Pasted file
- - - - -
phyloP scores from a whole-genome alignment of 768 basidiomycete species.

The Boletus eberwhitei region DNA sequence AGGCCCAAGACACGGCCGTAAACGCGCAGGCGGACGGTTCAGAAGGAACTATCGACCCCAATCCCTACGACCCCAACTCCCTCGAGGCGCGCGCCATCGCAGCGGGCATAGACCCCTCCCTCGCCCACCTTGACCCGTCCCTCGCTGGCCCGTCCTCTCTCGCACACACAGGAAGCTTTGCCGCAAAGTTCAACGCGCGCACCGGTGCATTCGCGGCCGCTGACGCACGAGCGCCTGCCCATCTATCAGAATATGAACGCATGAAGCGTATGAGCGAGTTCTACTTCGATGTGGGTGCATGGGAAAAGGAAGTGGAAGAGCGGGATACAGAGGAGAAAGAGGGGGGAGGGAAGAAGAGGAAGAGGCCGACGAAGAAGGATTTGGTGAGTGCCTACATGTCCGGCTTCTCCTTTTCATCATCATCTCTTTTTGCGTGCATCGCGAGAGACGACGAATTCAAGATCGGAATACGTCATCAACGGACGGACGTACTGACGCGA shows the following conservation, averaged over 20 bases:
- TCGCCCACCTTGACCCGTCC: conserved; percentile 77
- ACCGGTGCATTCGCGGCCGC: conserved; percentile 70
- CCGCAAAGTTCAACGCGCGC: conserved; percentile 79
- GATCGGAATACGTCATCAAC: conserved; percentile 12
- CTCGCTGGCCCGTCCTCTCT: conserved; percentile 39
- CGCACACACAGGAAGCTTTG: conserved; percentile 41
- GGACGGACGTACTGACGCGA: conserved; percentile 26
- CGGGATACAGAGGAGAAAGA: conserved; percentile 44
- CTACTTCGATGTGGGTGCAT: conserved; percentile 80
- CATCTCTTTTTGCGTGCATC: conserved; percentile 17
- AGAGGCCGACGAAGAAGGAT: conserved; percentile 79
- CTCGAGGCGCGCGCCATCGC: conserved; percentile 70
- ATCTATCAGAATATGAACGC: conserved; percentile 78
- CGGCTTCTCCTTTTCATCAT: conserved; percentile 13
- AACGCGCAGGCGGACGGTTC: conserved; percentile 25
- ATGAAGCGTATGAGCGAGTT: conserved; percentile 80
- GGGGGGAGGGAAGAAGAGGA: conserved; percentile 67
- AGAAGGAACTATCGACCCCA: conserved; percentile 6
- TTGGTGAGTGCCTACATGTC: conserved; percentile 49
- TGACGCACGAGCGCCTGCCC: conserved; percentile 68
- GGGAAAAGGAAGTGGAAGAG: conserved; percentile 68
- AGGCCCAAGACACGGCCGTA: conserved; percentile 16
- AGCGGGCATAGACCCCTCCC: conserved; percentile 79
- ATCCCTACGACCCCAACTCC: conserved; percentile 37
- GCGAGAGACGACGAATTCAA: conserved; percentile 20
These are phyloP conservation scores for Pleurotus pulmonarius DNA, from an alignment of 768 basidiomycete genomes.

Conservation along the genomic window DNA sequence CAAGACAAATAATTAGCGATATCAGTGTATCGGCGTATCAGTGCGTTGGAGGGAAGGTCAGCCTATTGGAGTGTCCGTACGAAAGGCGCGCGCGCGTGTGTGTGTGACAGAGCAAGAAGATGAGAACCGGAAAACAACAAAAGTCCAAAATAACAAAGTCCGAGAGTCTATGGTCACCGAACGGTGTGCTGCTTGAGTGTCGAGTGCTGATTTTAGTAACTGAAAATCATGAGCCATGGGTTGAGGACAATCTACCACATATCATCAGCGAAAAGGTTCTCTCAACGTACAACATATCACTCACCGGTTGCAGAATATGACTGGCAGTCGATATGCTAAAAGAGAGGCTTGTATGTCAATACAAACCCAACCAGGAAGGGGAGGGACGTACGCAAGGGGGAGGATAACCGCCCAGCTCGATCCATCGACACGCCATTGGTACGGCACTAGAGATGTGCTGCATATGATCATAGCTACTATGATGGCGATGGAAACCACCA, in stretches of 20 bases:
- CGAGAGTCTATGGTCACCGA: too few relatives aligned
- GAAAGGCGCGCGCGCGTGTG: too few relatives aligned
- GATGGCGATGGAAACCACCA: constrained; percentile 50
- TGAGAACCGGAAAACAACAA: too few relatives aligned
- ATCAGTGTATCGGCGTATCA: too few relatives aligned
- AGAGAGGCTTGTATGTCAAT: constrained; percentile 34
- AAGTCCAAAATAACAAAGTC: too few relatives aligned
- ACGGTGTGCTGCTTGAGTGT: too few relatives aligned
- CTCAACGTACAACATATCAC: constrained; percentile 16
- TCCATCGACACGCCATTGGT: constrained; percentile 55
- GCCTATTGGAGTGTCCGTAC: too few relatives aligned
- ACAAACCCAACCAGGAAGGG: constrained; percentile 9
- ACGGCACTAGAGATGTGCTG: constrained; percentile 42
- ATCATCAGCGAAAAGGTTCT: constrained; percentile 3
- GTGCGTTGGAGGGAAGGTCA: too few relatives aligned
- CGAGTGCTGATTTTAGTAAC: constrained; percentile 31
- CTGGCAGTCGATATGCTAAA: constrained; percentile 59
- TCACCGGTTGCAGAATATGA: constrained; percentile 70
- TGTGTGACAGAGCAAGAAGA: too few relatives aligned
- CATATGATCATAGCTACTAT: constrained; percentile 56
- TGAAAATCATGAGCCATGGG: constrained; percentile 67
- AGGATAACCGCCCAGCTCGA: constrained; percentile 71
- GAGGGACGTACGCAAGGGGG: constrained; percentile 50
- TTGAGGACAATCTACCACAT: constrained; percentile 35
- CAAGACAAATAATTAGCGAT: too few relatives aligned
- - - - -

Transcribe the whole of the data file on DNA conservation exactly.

phyloP scores from a whole-genome alignment of 768 basidiomycete species.

The Boletus eberwhitei region DNA sequence AGGCCCAAGACACGGCCGTAAACGCGCAGGCGGACGGTTCAGAAGGAACTATCGACCCCAATCCCTACGACCCCAACTCCCTCGAGGCGCGCGCCATCGCAGCGGGCATAGACCCCTCCCTCGCCCACCTTGACCCGTCCCTCGCTGGCCCGTCCTCTCTCGCACACACAGGAAGCTTTGCCGCAAAGTTCAACGCGCGCACCGGTGCATTCGCGGCCGCTGACGCACGAGCGCCTGCCCATCTATCAGAATATGAACGCATGAAGCGTATGAGCGAGTTCTACTTCGATGTGGGTGCATGGGAAAAGGAAGTGGAAGAGCGGGATACAGAGGAGAAAGAGGGGGGAGGGAAGAAGAGGAAGAGGCCGACGAAGAAGGATTTGGTGAGTGCCTACATGTCCGGCTTCTCCTTTTCATCATCATCTCTTTTTGCGTGCATCGCGAGAGACGACGAATTCAAGATCGGAATACGTCATCAACGGACGGACGTACTGACGCGA shows the following conservation, averaged over 20 bases:
- TCGCCCACCTTGACCCGTCC: conserved; percentile 77
- ACCGGTGCATTCGCGGCCGC: conserved; percentile 70
- CCGCAAAGTTCAACGCGCGC: conserved; percentile 79
- GATCGGAATACGTCATCAAC: conserved; percentile 12
- CTCGCTGGCCCGTCCTCTCT: conserved; percentile 39
- CGCACACACAGGAAGCTTTG: conserved; percentile 41
- GGACGGACGTACTGACGCGA: conserved; percentile 26
- CGGGATACAGAGGAGAAAGA: conserved; percentile 44
- CTACTTCGATGTGGGTGCAT: conserved; percentile 80
- CATCTCTTTTTGCGTGCATC: conserved; percentile 17
- AGAGGCCGACGAAGAAGGAT: conserved; percentile 79
- CTCGAGGCGCGCGCCATCGC: conserved; percentile 70
- ATCTATCAGAATATGAACGC: conserved; percentile 78
- CGGCTTCTCCTTTTCATCAT: conserved; percentile 13
- AACGCGCAGGCGGACGGTTC: conserved; percentile 25
- ATGAAGCGTATGAGCGAGTT: conserved; percentile 80
- GGGGGGAGGGAAGAAGAGGA: conserved; percentile 67
- AGAAGGAACTATCGACCCCA: conserved; percentile 6
- TTGGTGAGTGCCTACATGTC: conserved; percentile 49
- TGACGCACGAGCGCCTGCCC: conserved; percentile 68
- GGGAAAAGGAAGTGGAAGAG: conserved; percentile 68
- AGGCCCAAGACACGGCCGTA: conserved; percentile 16
- AGCGGGCATAGACCCCTCCC: conserved; percentile 79
- ATCCCTACGACCCCAACTCC: conserved; percentile 37
- GCGAGAGACGACGAATTCAA: conserved; percentile 20
These are phyloP conservation scores for Pleurotus pulmonarius DNA, from an alignment of 768 basidiomycete genomes.

Conservation along the genomic window DNA sequence CAAGACAAATAATTAGCGATATCAGTGTATCGGCGTATCAGTGCGTTGGAGGGAAGGTCAGCCTATTGGAGTGTCCGTACGAAAGGCGCGCGCGCGTGTGTGTGTGACAGAGCAAGAAGATGAGAACCGGAAAACAACAAAAGTCCAAAATAACAAAGTCCGAGAGTCTATGGTCACCGAACGGTGTGCTGCTTGAGTGTCGAGTGCTGATTTTAGTAACTGAAAATCATGAGCCATGGGTTGAGGACAATCTACCACATATCATCAGCGAAAAGGTTCTCTCAACGTACAACATATCACTCACCGGTTGCAGAATATGACTGGCAGTCGATATGCTAAAAGAGAGGCTTGTATGTCAATACAAACCCAACCAGGAAGGGGAGGGACGTACGCAAGGGGGAGGATAACCGCCCAGCTCGATCCATCGACACGCCATTGGTACGGCACTAGAGATGTGCTGCATATGATCATAGCTACTATGATGGCGATGGAAACCACCA, in stretches of 20 bases:
- CGAGAGTCTATGGTCACCGA: too few relatives aligned
- GAAAGGCGCGCGCGCGTGTG: too few relatives aligned
- GATGGCGATGGAAACCACCA: constrained; percentile 50
- TGAGAACCGGAAAACAACAA: too few relatives aligned
- ATCAGTGTATCGGCGTATCA: too few relatives aligned
- AGAGAGGCTTGTATGTCAAT: constrained; percentile 34
- AAGTCCAAAATAACAAAGTC: too few relatives aligned
- ACGGTGTGCTGCTTGAGTGT: too few relatives aligned
- CTCAACGTACAACATATCAC: constrained; percentile 16
- TCCATCGACACGCCATTGGT: constrained; percentile 55
- GCCTATTGGAGTGTCCGTAC: too few relatives aligned
- ACAAACCCAACCAGGAAGGG: constrained; percentile 9
- ACGGCACTAGAGATGTGCTG: constrained; percentile 42
- ATCATCAGCGAAAAGGTTCT: constrained; percentile 3
- GTGCGTTGGAGGGAAGGTCA: too few relatives aligned
- CGAGTGCTGATTTTAGTAAC: constrained; percentile 31
- CTGGCAGTCGATATGCTAAA: constrained; percentile 59
- TCACCGGTTGCAGAATATGA: constrained; percentile 70
- TGTGTGACAGAGCAAGAAGA: too few relatives aligned
- CATATGATCATAGCTACTAT: constrained; percentile 56
- TGAAAATCATGAGCCATGGG: constrained; percentile 67
- AGGATAACCGCCCAGCTCGA: constrained; percentile 71
- GAGGGACGTACGCAAGGGGG: constrained; percentile 50
- TTGAGGACAATCTACCACAT: constrained; percentile 35
- CAAGACAAATAATTAGCGAT: too few relatives aligned